Updated: April 1, 2021 8:03:22 am
The Supreme Court verdict in the Tata-Mistry case last week brought an end to the uncertainty that has been plaguing the Tata group for the past few years. In the process, while setting aside the National Company Law Appellate Tribunal (NCLAT) order, the Court, which ruled in favour of Tata Sons, has also clarified on the larger issue of the rights of minority shareholders and board representation. The Court has held that minority shareholders are not automatically entitled to a seat on the board of a private company, there is no statutory obligation. In doing so, the verdict has brought about much-needed clarity on the rights of minority shareholders in private companies.
The ruling has sought to distinguish between “small shareholders” and “minority shareholders”. Under the Companies Act, “small shareholders” are defined as those with shares of a nominal value of not more than Rs 20,000 or any other prescribed sum. Section 151 of the Companies Act 2013 recommends that listed companies have one director elected by small shareholders, not minority shareholders. The Mistry group, on the other hand, which holds an 18.4 per cent stake in Tata Sons, is not a “small shareholder” but a “minority shareholder” according to the verdict. Thus, as the Court notes, “the right to claim proportionate representation is not available even to a minority shareholder statutorily, both under the 1956 Act and under the 2013 Act. It is available only to a small shareholder, which S.P. Group is certainly not.”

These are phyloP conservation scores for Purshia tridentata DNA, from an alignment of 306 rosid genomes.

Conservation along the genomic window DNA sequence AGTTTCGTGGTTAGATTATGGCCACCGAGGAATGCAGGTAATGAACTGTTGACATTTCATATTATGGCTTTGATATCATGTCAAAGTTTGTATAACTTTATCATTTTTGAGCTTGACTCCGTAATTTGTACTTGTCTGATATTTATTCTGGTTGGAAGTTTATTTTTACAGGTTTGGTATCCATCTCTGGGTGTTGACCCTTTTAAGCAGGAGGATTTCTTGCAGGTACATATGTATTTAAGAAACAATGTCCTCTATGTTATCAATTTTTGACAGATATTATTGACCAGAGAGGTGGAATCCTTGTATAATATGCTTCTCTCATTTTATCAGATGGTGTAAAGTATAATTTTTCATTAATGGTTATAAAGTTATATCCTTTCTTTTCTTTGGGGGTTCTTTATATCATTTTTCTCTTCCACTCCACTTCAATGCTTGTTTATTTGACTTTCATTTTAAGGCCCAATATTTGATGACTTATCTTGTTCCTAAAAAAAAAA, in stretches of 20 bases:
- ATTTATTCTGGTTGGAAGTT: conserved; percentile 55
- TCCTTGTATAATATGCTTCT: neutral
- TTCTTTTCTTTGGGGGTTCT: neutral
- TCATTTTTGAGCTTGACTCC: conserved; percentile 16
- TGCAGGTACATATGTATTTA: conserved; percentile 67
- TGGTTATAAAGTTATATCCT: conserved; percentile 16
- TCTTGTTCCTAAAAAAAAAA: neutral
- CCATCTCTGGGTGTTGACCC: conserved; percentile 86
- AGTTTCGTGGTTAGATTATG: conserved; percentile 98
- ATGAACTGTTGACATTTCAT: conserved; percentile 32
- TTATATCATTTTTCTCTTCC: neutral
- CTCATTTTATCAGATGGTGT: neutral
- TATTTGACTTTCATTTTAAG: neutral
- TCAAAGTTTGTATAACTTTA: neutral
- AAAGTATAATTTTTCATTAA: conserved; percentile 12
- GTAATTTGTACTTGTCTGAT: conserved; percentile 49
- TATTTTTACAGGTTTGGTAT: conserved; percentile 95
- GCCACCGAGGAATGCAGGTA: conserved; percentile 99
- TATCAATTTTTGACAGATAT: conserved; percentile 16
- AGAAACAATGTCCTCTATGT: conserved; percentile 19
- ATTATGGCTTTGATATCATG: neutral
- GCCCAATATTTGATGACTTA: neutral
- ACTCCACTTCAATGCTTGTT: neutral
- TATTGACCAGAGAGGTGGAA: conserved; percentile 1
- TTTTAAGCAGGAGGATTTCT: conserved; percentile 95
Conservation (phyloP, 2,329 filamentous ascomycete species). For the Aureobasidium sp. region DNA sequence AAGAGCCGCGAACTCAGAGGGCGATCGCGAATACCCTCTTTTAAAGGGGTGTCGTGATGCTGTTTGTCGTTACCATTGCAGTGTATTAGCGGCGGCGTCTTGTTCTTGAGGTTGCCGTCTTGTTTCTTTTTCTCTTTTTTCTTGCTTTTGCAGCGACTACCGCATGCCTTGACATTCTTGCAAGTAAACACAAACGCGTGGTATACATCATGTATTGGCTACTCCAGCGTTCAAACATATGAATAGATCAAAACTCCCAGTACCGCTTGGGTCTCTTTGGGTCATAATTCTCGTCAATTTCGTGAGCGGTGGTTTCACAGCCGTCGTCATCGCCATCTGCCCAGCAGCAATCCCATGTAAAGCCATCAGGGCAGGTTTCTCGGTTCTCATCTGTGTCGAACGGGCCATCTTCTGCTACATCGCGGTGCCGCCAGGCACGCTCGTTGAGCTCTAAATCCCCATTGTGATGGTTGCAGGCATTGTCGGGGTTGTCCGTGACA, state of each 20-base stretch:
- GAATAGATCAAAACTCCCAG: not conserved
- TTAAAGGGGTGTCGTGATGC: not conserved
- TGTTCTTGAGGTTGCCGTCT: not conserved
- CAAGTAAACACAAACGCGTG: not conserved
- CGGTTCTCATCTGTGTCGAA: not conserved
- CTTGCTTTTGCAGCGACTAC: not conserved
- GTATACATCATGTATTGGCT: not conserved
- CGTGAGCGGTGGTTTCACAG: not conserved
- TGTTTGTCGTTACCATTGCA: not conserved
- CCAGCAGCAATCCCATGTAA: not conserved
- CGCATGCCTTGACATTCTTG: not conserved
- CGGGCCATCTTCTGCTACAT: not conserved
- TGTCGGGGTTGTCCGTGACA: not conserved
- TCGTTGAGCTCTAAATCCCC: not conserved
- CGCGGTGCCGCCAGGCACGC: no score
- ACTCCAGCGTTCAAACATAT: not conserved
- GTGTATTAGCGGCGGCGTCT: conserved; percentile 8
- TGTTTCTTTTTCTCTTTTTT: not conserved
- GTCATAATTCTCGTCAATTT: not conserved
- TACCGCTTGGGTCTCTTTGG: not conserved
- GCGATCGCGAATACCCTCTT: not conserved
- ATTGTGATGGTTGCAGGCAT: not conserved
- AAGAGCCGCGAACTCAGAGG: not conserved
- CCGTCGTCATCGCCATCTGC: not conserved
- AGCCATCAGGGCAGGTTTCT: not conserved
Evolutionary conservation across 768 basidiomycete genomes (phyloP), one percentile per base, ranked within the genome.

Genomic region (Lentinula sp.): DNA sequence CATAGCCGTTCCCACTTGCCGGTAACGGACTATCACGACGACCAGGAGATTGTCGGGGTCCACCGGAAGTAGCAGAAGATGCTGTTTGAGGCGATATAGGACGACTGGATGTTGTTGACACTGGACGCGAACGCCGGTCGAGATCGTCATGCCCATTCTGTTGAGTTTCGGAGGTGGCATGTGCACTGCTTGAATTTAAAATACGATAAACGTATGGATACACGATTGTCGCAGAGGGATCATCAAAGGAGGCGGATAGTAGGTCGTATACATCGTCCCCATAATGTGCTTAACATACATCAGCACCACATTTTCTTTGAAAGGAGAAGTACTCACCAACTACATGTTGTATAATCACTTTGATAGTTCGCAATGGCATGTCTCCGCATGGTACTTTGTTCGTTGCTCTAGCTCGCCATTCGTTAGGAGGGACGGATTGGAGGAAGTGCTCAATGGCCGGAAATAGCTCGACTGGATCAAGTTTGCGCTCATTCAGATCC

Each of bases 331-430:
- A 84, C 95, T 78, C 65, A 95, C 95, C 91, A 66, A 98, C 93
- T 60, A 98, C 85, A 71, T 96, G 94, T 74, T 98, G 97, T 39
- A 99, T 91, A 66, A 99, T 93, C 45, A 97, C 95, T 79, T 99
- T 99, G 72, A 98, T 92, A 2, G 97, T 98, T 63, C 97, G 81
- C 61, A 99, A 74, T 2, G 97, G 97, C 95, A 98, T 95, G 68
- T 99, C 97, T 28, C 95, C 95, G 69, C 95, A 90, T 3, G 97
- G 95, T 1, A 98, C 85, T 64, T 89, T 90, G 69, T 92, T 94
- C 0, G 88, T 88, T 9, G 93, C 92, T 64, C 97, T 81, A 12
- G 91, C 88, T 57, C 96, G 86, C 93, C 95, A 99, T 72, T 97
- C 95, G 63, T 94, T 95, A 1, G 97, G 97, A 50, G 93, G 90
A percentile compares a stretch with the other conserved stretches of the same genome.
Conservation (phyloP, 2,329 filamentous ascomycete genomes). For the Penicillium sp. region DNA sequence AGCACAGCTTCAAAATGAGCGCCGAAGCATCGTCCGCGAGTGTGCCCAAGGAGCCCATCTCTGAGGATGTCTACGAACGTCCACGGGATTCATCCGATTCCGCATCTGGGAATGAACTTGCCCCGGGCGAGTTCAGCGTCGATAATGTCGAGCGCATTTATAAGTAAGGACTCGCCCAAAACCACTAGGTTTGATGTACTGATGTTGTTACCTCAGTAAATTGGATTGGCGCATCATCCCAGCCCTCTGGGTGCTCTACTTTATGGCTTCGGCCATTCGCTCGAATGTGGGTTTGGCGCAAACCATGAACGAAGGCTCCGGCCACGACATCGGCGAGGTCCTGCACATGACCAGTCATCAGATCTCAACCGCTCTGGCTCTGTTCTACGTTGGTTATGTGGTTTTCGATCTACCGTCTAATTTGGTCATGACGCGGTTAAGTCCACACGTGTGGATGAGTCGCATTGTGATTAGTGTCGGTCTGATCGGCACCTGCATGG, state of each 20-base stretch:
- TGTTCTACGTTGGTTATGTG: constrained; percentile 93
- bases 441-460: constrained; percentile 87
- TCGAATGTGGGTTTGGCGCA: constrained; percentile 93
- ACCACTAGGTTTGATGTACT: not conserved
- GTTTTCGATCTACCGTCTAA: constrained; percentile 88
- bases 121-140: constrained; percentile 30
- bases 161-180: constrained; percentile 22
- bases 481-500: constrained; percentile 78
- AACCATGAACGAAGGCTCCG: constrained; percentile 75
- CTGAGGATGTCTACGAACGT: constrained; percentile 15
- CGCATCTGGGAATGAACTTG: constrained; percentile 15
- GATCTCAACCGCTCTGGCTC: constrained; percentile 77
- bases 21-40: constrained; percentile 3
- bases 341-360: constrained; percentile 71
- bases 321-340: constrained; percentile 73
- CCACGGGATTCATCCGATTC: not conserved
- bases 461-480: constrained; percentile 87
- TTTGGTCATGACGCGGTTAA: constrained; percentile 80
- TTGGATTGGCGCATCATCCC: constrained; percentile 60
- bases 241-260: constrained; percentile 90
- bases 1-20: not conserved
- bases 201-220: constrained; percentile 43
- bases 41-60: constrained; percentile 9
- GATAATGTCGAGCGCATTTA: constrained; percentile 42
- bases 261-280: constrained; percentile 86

The Tata Sons’ Articles of Association had allowed for the two Tata trusts to nominate one-third of the directors on the Tata Sons board. These nominee directors were vested with affirmative voting rights which are effectively veto rights on specified matters. The Court also examined the issue of these affirmative voting rights on which the Mistry group had cast doubts. However, upon examination, it upheld the validity of the affirmative voting rights. While this verdict brings the curtain down on this particular case, the larger ramifications of the ruling — whether minority shareholders in private unlisted companies will now have to venture into agreements with majority shareholders or promoters or will now have to explicitly get their rights incorporated in the articles of association of the company — will play out in the days to come.
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